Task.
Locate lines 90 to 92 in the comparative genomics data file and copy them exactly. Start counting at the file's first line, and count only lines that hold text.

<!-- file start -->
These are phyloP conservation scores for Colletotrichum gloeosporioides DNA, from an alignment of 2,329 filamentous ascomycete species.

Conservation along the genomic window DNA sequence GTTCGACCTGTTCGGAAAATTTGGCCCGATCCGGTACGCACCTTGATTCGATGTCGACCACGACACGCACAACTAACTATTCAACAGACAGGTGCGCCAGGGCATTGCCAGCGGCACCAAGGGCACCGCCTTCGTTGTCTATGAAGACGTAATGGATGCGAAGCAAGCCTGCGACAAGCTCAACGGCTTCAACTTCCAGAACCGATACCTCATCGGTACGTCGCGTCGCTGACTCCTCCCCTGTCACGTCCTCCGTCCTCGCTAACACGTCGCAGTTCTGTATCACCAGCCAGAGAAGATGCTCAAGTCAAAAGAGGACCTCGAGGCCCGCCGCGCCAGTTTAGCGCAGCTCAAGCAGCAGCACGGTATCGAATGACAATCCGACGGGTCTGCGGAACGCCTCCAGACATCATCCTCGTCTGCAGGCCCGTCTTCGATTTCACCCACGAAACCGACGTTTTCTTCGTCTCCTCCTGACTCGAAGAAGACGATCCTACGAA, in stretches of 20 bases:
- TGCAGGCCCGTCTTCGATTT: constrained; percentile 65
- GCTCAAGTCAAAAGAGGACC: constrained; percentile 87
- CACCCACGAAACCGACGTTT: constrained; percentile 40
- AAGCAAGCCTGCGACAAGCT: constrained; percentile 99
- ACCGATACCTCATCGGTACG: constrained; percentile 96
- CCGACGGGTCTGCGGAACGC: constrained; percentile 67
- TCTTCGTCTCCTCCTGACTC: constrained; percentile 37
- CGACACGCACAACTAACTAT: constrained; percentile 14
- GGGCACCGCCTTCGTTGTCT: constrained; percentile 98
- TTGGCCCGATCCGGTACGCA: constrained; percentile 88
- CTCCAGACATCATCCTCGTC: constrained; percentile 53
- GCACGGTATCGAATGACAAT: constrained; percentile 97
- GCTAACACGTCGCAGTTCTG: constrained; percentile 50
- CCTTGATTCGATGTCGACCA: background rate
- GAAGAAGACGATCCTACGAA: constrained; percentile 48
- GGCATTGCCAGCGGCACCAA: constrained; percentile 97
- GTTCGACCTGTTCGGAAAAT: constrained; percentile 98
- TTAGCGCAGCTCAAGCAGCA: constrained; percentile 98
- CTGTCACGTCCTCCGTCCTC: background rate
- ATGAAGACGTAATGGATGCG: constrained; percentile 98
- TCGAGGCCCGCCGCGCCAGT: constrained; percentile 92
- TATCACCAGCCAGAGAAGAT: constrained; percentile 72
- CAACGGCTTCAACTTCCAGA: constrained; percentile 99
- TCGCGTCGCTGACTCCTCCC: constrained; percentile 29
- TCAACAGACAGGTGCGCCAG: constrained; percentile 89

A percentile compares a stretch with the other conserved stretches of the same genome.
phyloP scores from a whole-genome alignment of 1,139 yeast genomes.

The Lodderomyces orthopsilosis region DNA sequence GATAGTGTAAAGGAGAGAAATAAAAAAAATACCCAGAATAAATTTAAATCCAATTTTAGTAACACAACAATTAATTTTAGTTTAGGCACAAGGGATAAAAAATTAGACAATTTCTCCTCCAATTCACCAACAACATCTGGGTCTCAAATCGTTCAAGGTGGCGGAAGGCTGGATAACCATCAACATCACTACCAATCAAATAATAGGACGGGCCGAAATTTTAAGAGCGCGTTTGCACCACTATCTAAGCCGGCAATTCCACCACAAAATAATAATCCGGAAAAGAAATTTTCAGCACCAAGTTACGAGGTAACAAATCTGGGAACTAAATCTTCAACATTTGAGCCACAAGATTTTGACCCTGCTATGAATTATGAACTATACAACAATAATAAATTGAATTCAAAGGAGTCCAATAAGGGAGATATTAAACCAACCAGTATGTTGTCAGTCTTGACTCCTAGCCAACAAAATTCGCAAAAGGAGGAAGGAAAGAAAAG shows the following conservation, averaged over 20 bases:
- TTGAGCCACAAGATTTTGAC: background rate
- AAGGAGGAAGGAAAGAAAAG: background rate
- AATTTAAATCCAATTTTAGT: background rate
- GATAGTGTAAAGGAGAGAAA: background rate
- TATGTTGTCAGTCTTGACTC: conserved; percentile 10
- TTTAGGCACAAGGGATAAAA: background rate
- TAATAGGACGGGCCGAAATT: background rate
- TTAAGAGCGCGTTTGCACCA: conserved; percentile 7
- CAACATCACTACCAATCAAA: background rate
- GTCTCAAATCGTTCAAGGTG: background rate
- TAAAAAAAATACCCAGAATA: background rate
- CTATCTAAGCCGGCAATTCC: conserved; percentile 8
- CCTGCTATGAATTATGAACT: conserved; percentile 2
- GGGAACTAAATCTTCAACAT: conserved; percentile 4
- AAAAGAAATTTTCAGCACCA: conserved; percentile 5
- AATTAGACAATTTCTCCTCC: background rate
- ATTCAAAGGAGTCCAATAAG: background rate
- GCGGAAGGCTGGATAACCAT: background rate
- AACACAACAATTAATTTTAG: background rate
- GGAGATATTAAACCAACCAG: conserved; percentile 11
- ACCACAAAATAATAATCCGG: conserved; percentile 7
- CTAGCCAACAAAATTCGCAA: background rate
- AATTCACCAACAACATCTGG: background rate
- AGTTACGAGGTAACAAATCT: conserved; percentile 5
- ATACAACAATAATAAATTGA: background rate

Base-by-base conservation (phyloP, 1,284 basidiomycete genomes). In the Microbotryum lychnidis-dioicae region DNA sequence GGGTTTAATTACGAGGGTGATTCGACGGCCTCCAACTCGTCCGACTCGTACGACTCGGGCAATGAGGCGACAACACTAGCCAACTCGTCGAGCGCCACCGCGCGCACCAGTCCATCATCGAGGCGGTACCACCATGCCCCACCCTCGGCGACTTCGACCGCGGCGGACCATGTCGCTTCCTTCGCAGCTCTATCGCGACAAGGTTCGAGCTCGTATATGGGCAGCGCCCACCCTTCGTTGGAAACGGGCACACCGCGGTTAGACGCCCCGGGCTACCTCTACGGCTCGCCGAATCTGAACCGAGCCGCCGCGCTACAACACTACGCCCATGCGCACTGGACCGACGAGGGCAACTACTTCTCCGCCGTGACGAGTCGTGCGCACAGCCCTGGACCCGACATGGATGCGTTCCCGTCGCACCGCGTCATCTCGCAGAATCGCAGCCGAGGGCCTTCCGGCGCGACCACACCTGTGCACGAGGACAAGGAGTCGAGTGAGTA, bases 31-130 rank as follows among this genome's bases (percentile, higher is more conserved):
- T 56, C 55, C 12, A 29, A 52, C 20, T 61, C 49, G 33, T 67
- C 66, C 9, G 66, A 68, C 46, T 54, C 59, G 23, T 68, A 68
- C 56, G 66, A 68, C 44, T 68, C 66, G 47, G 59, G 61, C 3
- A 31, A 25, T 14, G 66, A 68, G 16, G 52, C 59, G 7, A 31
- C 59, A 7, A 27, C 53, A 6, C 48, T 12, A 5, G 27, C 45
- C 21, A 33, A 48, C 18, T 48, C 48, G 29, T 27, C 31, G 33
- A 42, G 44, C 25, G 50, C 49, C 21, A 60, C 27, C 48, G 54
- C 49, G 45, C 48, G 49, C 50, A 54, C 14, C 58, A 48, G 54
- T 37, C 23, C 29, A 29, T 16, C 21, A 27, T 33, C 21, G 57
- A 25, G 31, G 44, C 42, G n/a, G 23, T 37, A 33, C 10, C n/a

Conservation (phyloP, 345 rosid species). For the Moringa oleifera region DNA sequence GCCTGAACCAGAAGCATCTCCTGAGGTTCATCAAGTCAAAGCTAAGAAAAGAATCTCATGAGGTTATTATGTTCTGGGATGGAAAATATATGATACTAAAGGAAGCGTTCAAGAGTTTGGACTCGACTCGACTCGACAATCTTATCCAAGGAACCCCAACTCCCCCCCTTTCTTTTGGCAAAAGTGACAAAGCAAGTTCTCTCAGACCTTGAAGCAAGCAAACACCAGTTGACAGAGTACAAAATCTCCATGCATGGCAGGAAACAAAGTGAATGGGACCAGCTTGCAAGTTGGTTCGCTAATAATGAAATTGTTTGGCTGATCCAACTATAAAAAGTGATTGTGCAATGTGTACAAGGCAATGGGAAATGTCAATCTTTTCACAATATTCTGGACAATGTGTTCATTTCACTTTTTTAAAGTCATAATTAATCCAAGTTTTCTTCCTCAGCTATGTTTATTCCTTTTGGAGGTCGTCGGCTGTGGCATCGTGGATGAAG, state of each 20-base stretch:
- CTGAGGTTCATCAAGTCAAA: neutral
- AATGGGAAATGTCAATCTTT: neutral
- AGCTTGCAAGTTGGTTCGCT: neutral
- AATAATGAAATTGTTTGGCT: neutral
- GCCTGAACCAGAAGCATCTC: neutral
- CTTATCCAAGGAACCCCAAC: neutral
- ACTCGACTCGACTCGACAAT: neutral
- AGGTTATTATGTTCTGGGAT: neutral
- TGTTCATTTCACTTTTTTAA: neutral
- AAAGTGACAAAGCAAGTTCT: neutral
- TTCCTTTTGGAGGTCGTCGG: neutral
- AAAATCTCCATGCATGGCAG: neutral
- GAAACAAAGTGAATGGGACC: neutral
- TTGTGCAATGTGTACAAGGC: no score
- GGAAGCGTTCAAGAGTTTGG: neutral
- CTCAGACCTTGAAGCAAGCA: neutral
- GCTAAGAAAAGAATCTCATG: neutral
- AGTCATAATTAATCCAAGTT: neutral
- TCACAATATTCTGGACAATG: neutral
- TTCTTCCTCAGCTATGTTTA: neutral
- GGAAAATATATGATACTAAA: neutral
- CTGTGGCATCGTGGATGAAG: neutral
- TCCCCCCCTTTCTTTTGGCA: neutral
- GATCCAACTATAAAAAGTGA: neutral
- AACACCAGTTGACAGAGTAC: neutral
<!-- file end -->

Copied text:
- TCCCCCCCTTTCTTTTGGCA: neutral
- GATCCAACTATAAAAAGTGA: neutral
- AACACCAGTTGACAGAGTAC: neutral